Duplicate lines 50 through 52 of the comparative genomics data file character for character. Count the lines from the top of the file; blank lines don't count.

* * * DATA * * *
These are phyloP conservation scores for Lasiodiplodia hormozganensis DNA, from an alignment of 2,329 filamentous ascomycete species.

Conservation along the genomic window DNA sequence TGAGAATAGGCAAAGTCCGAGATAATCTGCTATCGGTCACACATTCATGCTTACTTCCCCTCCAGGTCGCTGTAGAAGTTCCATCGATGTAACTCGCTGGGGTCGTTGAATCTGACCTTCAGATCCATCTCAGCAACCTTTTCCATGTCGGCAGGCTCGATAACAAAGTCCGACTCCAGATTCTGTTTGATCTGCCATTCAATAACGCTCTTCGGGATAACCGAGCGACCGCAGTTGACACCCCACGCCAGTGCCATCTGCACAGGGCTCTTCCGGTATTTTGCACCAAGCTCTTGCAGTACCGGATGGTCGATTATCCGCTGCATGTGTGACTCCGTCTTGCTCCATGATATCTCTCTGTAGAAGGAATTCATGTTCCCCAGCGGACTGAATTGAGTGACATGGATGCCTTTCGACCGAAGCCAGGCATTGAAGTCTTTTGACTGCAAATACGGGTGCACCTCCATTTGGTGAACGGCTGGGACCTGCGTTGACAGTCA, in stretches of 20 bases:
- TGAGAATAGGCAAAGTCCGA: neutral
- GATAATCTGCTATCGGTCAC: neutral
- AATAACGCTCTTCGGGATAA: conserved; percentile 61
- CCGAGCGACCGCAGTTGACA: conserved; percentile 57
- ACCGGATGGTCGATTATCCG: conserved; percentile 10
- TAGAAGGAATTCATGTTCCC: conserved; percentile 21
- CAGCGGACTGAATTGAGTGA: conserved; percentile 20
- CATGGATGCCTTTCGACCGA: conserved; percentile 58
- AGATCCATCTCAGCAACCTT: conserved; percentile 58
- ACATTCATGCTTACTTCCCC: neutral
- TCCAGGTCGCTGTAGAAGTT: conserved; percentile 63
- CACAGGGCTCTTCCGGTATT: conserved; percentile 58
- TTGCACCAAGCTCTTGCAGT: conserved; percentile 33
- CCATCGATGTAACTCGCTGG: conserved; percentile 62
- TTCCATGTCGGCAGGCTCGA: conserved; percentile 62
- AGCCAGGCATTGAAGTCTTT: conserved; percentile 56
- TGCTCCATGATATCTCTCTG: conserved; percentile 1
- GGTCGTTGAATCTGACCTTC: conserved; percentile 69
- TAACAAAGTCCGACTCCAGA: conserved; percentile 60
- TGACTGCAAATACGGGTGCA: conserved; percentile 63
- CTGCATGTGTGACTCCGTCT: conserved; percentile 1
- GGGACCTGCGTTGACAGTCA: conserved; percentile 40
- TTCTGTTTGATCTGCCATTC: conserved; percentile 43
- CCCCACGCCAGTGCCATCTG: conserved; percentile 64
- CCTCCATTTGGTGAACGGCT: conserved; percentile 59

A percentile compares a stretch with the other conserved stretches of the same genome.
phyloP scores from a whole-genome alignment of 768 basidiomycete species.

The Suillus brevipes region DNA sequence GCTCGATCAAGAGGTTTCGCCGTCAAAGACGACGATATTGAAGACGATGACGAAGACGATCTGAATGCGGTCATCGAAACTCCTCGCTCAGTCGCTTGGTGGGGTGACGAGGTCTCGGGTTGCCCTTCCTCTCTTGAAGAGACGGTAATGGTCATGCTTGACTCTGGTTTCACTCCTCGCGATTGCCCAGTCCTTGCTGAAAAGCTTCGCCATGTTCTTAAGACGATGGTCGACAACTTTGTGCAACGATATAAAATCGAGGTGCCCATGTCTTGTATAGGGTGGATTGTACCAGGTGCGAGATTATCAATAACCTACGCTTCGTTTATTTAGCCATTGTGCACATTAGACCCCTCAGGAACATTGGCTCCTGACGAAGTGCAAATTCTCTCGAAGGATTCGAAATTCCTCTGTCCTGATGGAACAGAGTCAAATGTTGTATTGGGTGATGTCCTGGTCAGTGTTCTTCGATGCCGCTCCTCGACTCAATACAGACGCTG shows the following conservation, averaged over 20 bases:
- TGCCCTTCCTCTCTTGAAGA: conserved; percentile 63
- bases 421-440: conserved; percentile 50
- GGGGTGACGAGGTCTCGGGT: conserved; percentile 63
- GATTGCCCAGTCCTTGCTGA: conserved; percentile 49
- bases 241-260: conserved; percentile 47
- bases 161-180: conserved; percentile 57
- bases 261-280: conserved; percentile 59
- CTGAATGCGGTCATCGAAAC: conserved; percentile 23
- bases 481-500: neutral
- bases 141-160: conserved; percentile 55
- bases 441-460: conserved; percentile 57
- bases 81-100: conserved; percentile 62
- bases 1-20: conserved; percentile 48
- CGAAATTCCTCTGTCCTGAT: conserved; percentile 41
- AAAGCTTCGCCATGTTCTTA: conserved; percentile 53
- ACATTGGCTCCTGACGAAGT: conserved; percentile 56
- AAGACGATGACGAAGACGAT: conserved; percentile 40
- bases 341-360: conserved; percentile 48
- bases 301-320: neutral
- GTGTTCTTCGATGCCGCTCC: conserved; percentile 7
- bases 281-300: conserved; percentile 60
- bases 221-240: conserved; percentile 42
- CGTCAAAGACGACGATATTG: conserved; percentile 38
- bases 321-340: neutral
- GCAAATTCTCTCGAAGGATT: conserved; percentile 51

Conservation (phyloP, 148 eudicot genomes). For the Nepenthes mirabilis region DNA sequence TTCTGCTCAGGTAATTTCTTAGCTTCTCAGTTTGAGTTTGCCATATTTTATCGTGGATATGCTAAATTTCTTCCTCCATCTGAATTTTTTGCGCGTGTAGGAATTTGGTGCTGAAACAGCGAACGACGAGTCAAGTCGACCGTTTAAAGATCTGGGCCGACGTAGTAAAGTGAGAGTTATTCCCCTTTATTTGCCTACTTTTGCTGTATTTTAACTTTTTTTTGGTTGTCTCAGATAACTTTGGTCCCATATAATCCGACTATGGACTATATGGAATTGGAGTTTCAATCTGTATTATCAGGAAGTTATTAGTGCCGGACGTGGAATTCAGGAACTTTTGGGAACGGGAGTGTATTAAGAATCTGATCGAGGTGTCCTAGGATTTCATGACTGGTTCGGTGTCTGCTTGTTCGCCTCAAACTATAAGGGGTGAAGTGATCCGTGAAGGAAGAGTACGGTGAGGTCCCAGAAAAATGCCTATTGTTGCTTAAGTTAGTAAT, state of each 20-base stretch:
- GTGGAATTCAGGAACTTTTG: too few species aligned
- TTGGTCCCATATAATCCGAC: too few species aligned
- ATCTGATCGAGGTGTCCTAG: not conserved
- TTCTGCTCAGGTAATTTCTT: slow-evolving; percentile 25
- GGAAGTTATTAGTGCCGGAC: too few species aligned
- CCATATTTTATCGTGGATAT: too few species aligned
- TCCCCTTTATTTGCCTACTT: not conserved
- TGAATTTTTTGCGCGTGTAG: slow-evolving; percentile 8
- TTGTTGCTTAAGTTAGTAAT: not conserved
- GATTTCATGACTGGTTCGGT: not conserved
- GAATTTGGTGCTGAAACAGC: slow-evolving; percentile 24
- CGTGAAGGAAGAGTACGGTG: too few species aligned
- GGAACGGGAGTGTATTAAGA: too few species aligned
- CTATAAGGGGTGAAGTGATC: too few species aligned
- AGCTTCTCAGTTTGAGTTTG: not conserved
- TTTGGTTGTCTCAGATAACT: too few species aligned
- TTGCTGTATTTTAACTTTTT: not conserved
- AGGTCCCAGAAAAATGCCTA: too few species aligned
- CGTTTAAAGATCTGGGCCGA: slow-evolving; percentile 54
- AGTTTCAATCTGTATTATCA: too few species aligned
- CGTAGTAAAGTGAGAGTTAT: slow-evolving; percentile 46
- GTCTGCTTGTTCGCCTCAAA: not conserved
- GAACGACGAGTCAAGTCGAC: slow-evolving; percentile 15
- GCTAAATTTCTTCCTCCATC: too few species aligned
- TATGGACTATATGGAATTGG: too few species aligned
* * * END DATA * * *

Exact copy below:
- GTGTTCTTCGATGCCGCTCC: conserved; percentile 7
- bases 281-300: conserved; percentile 60
- bases 221-240: conserved; percentile 42